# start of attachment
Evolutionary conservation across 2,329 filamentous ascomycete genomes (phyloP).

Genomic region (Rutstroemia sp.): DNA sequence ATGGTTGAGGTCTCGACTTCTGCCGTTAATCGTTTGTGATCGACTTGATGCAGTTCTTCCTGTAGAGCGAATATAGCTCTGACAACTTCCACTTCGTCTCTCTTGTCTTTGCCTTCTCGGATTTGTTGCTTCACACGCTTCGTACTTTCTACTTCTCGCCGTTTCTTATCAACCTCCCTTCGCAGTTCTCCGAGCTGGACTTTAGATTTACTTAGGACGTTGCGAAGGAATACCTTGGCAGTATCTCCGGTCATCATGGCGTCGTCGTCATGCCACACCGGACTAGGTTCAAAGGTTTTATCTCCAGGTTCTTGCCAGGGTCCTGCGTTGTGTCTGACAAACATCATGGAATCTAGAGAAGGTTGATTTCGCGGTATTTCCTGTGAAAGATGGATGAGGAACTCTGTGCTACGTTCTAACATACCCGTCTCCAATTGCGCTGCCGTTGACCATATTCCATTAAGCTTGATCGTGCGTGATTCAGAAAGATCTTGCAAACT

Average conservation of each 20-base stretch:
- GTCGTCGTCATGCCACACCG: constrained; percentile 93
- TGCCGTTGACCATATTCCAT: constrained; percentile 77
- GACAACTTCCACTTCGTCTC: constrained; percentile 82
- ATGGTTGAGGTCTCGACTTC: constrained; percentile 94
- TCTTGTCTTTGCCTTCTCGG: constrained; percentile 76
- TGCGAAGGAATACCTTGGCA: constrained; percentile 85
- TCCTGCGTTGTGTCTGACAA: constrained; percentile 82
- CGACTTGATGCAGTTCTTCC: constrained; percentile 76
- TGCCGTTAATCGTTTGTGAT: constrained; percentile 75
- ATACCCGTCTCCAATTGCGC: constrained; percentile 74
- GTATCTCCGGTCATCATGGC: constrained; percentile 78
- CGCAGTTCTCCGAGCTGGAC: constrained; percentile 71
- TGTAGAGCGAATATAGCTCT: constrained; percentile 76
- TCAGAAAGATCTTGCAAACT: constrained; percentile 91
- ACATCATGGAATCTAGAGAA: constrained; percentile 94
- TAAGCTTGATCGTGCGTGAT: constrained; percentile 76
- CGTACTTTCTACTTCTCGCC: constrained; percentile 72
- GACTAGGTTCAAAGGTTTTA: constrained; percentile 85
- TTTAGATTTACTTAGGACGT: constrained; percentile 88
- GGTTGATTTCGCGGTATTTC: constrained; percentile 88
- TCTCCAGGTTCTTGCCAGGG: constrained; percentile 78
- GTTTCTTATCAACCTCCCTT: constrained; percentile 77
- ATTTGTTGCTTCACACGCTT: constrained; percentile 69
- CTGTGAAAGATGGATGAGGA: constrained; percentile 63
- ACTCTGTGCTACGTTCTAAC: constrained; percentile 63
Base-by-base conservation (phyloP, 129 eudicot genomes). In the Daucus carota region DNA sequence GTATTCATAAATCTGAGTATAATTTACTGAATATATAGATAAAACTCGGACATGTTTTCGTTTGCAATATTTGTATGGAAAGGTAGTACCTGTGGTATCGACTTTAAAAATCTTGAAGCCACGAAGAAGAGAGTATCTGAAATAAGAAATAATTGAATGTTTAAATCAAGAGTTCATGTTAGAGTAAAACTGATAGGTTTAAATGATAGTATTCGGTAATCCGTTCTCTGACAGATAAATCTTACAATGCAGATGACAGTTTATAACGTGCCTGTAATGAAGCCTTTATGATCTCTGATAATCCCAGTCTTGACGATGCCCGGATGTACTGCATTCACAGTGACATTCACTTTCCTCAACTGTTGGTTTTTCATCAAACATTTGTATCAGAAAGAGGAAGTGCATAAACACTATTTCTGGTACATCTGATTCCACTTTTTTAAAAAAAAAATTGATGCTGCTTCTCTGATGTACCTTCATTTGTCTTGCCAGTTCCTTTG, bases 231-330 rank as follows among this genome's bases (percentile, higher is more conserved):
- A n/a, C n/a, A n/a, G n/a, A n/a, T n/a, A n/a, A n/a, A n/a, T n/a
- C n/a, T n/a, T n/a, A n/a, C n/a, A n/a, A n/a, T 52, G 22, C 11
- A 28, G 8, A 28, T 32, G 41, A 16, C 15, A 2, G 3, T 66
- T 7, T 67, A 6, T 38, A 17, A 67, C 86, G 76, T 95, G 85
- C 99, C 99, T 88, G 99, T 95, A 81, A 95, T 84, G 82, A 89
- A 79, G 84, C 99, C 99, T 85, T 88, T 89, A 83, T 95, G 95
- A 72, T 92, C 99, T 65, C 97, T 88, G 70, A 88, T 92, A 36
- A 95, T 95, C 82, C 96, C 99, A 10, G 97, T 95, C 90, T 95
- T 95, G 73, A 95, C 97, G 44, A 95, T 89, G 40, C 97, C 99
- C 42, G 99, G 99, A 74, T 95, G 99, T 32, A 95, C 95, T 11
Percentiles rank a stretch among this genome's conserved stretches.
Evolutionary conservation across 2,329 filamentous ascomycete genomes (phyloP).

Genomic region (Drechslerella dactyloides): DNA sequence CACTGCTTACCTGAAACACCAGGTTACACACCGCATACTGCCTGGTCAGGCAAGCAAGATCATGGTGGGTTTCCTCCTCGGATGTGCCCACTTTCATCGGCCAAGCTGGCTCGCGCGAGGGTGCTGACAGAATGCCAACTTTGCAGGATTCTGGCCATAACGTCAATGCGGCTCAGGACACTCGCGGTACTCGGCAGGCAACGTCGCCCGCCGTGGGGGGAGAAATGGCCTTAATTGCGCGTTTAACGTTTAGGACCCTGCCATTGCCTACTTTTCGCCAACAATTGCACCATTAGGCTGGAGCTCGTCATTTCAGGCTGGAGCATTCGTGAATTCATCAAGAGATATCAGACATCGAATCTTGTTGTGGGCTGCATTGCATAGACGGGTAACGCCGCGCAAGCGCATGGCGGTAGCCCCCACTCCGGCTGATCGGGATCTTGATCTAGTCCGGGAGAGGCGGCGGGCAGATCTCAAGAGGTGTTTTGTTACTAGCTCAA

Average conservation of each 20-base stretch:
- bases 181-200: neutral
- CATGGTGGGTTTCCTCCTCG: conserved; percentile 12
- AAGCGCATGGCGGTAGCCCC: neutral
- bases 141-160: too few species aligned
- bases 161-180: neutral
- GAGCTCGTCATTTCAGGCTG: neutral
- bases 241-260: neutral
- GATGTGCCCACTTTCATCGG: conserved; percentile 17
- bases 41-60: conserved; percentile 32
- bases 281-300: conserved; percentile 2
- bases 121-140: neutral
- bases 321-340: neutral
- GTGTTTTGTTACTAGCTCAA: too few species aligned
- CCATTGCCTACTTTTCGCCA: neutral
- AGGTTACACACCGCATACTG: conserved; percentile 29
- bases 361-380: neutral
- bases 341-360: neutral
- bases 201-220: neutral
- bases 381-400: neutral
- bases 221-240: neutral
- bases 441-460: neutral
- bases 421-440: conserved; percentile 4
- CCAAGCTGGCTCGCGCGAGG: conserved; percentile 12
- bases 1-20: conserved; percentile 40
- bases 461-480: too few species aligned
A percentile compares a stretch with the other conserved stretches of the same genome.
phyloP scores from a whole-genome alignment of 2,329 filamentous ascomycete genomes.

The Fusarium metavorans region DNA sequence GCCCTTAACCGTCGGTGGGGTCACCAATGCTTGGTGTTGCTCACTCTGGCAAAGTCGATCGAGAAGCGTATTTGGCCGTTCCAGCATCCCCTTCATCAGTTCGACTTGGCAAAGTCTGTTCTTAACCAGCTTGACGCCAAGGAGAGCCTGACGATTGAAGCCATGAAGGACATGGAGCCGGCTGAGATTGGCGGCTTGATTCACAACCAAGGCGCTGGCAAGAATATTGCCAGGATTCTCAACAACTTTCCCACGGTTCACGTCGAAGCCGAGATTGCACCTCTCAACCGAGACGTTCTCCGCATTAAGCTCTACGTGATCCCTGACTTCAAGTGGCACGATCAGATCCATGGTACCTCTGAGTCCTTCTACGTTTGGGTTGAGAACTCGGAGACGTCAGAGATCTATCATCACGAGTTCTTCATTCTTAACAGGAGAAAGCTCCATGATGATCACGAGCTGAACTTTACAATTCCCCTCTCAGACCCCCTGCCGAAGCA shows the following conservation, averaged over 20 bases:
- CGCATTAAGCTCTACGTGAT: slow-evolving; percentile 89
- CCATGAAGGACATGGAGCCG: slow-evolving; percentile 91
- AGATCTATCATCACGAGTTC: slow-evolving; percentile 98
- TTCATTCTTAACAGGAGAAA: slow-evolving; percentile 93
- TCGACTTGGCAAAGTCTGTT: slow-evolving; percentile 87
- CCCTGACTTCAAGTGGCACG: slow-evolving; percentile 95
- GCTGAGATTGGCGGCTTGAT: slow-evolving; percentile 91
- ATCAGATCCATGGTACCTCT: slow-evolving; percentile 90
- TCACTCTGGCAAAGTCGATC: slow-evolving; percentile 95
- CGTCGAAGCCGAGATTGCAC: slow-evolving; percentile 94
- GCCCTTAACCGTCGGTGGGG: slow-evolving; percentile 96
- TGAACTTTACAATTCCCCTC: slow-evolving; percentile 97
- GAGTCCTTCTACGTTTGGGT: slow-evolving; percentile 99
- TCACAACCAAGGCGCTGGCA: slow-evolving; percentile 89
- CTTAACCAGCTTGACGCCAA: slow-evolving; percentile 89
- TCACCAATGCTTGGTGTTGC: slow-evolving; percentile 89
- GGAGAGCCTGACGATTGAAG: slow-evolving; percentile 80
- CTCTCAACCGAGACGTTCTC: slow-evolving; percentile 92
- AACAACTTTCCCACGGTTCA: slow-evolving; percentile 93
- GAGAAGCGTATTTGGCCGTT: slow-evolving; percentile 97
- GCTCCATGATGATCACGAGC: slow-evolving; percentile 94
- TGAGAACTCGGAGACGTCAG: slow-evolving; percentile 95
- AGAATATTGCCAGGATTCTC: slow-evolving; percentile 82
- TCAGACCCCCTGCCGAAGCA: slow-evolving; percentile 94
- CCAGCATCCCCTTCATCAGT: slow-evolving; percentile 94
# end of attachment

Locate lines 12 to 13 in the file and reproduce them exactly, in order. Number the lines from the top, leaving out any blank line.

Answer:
- TGCCGTTAATCGTTTGTGAT: constrained; percentile 75
- ATACCCGTCTCCAATTGCGC: constrained; percentile 74